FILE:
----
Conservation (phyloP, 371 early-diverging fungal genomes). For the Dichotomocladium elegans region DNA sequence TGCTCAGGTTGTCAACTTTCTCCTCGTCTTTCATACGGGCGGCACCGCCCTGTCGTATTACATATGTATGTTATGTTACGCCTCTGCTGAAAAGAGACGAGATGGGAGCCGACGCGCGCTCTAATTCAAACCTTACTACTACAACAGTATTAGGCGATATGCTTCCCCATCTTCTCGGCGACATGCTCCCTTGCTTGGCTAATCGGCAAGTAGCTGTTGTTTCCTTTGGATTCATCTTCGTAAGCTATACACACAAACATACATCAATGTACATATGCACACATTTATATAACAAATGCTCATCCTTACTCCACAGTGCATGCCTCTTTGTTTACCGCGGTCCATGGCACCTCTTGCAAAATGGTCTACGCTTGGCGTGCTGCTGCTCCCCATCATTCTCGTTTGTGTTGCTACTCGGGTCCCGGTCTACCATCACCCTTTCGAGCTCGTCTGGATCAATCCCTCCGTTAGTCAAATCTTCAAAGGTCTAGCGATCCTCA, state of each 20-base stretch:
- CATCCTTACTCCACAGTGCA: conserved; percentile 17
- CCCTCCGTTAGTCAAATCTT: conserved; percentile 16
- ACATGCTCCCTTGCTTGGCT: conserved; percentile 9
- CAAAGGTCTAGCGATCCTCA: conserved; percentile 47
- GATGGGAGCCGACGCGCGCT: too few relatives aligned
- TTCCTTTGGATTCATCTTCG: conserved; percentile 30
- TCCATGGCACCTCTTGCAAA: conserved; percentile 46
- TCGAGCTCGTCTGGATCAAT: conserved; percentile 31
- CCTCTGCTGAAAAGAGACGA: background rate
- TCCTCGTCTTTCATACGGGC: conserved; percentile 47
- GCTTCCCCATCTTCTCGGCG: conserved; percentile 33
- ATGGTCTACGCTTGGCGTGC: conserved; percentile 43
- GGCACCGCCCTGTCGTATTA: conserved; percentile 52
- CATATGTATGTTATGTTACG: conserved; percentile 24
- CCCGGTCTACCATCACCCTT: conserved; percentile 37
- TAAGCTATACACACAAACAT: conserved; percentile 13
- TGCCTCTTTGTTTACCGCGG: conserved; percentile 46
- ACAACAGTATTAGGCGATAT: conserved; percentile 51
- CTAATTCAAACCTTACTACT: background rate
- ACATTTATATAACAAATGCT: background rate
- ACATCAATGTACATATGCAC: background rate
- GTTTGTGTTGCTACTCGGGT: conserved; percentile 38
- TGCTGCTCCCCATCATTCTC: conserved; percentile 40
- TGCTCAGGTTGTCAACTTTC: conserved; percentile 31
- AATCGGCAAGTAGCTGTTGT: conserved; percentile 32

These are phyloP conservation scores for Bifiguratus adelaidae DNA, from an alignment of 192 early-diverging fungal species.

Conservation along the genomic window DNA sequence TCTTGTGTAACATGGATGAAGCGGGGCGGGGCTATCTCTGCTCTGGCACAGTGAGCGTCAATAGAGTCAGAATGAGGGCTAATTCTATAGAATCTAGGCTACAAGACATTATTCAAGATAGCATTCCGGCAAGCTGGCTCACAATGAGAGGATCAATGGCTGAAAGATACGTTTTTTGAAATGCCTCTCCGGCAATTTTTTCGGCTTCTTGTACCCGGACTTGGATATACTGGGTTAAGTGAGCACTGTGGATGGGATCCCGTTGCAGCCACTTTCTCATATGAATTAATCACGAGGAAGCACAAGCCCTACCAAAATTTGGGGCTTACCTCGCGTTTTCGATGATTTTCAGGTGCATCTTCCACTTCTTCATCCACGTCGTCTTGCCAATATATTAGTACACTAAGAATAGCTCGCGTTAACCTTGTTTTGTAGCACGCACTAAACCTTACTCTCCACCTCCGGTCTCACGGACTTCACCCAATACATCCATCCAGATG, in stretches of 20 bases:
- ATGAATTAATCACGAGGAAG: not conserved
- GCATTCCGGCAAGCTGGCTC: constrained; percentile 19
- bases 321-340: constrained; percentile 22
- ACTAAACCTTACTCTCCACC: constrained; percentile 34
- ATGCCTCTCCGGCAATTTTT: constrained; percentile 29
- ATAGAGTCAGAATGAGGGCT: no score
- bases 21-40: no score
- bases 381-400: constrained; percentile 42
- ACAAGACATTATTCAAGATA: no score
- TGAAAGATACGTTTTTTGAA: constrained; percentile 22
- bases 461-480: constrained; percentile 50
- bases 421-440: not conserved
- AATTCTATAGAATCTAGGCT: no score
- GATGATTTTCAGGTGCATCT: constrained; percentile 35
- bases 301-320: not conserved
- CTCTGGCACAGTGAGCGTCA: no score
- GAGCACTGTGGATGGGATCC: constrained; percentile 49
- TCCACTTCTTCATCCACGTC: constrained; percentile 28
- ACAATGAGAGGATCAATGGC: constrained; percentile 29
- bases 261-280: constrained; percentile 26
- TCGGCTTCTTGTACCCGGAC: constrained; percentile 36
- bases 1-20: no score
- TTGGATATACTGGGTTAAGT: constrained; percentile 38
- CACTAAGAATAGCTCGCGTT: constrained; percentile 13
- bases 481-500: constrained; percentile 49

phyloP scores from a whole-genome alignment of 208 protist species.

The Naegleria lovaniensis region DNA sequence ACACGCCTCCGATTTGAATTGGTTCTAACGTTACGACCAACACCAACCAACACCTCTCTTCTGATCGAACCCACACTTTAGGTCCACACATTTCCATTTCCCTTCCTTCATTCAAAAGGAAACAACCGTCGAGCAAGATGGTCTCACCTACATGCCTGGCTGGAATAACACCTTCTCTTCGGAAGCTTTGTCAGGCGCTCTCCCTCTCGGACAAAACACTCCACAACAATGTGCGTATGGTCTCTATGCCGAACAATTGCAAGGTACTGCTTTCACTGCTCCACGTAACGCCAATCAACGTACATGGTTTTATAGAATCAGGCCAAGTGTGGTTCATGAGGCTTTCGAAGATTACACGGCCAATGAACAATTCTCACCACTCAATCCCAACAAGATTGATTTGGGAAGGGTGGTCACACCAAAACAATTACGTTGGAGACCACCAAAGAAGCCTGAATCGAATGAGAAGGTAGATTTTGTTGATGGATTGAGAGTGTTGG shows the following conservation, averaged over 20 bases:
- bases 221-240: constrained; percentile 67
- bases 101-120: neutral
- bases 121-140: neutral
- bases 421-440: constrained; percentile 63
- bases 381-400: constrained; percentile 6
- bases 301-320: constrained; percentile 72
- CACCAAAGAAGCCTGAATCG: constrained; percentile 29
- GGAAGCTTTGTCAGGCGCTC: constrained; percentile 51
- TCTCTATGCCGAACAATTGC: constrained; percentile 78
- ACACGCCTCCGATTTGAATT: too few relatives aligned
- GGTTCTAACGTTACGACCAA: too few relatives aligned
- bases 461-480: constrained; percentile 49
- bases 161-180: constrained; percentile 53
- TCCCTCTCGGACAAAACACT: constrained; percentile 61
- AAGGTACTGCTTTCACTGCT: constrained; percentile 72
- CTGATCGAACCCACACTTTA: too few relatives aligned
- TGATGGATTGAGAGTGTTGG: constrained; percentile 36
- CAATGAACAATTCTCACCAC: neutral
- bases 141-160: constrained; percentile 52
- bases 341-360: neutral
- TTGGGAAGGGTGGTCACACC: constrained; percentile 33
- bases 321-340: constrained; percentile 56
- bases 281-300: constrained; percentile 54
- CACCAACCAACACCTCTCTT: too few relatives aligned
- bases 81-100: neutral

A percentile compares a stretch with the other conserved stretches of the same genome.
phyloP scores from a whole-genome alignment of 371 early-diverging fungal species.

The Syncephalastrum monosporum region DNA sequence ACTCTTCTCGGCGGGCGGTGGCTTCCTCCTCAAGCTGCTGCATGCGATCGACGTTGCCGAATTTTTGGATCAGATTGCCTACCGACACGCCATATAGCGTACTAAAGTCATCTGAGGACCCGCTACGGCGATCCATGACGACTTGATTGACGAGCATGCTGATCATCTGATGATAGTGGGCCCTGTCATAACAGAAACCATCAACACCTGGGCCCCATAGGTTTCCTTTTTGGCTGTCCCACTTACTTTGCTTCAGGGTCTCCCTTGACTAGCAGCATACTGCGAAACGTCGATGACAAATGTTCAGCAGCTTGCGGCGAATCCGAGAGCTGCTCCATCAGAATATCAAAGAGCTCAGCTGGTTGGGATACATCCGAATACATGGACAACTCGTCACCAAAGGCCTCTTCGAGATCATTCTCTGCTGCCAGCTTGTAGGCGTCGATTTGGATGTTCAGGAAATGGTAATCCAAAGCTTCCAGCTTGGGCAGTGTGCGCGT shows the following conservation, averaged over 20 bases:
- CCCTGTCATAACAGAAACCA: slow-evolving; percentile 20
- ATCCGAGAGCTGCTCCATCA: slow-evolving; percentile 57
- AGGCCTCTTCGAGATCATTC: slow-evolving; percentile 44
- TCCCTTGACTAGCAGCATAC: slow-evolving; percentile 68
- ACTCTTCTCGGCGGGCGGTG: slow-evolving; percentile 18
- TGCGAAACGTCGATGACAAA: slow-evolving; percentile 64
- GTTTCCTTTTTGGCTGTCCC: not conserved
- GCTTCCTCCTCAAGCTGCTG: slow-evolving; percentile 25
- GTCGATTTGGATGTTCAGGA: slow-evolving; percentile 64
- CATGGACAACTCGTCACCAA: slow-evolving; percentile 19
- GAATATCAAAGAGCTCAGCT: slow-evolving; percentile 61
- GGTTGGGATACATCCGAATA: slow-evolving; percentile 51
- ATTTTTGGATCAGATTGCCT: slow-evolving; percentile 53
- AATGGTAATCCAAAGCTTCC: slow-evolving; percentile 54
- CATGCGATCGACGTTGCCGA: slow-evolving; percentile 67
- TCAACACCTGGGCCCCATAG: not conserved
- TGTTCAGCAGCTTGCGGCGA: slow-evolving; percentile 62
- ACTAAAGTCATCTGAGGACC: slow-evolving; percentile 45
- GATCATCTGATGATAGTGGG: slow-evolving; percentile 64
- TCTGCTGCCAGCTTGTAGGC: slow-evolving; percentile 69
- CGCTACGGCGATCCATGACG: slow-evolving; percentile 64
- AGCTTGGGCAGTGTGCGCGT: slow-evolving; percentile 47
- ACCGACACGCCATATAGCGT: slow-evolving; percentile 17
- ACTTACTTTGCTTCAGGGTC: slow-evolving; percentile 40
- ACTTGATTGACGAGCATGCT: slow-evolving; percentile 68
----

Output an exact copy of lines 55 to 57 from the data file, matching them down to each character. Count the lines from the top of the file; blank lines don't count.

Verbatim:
The Naegleria lovaniensis region DNA sequence ACACGCCTCCGATTTGAATTGGTTCTAACGTTACGACCAACACCAACCAACACCTCTCTTCTGATCGAACCCACACTTTAGGTCCACACATTTCCATTTCCCTTCCTTCATTCAAAAGGAAACAACCGTCGAGCAAGATGGTCTCACCTACATGCCTGGCTGGAATAACACCTTCTCTTCGGAAGCTTTGTCAGGCGCTCTCCCTCTCGGACAAAACACTCCACAACAATGTGCGTATGGTCTCTATGCCGAACAATTGCAAGGTACTGCTTTCACTGCTCCACGTAACGCCAATCAACGTACATGGTTTTATAGAATCAGGCCAAGTGTGGTTCATGAGGCTTTCGAAGATTACACGGCCAATGAACAATTCTCACCACTCAATCCCAACAAGATTGATTTGGGAAGGGTGGTCACACCAAAACAATTACGTTGGAGACCACCAAAGAAGCCTGAATCGAATGAGAAGGTAGATTTTGTTGATGGATTGAGAGTGTTGG shows the following conservation, averaged over 20 bases:
- bases 221-240: constrained; percentile 67
- bases 101-120: neutral